Law and Human Behavior

, Volume 32, Issue 1, pp 6–10 | Cite as

Field Experiments on Eyewitness Identification: Towards a Better Understanding of Pitfalls and Prospects

  • Gary L. Wells
Original Article


The Illinois pilot program on lineup procedures has helped sharpen the focus on the types of controls that are needed in eyewitness field experiments and the limits that exist for interpreting outcome measures (rates of suspect and filler identifications). A widely-known limitation of field experiments is that, unlike simulated crime experiments, the guilt or innocence of the suspects is not easily known independently of the behavior of the eyewitnesses. Less well appreciated is that the rate of identification of lineup fillers, although clearly errors, can be a misleading measure if the filler identification rate is used to assess which of two or more lineup procedures is the better procedure. Several examples are used to illustrate that there are clearly improper procedures that would yield fewer identifications of fillers than would their proper counterparts. For example, biased lineup structure (e.g., using poorly matched fillers) as well as suggestive lineup procedures (that can result from non-blind administration of lineups) would reduce filler identification errors compared to unbiased and non-suggestive procedures. Hence, under many circumstances filler identification rates can be misleading indicators of preferred methods. Comparisons of lineup procedures in future field experiments will not be easily accepted in the absence of double-blind administration methods in all conditions plus true random assignment to conditions.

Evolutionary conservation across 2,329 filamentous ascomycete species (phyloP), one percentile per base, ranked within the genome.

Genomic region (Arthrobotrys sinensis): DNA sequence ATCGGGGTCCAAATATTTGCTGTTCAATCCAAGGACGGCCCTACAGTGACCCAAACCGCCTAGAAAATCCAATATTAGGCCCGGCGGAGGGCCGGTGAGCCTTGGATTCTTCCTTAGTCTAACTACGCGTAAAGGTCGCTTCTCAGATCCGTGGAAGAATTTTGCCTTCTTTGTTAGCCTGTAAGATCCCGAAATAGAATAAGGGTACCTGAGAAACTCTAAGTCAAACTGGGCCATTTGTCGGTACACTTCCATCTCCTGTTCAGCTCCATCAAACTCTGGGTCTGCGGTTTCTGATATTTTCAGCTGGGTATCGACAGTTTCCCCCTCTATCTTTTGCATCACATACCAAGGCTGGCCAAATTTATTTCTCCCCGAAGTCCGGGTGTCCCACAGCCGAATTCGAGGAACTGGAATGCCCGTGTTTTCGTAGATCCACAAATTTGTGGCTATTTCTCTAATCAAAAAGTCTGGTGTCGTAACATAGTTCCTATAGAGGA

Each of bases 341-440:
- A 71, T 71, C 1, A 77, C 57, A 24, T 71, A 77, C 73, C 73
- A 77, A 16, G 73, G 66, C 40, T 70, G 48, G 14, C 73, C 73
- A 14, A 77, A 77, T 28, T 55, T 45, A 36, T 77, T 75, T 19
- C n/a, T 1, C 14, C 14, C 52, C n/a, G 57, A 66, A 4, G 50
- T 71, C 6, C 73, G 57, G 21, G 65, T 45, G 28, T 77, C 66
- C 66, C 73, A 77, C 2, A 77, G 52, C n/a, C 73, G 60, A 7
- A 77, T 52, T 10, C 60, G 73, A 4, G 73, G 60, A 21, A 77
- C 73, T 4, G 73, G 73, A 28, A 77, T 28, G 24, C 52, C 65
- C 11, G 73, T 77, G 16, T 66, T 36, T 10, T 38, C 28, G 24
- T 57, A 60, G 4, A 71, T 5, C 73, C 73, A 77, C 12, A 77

Eyewitness Lineups Field experiments 


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Copyright information

© Springer Science + Business Media, LLC 2007

Authors and Affiliations

  1. 1.Psychology DepartmentIowa State UniversityAmesUSA

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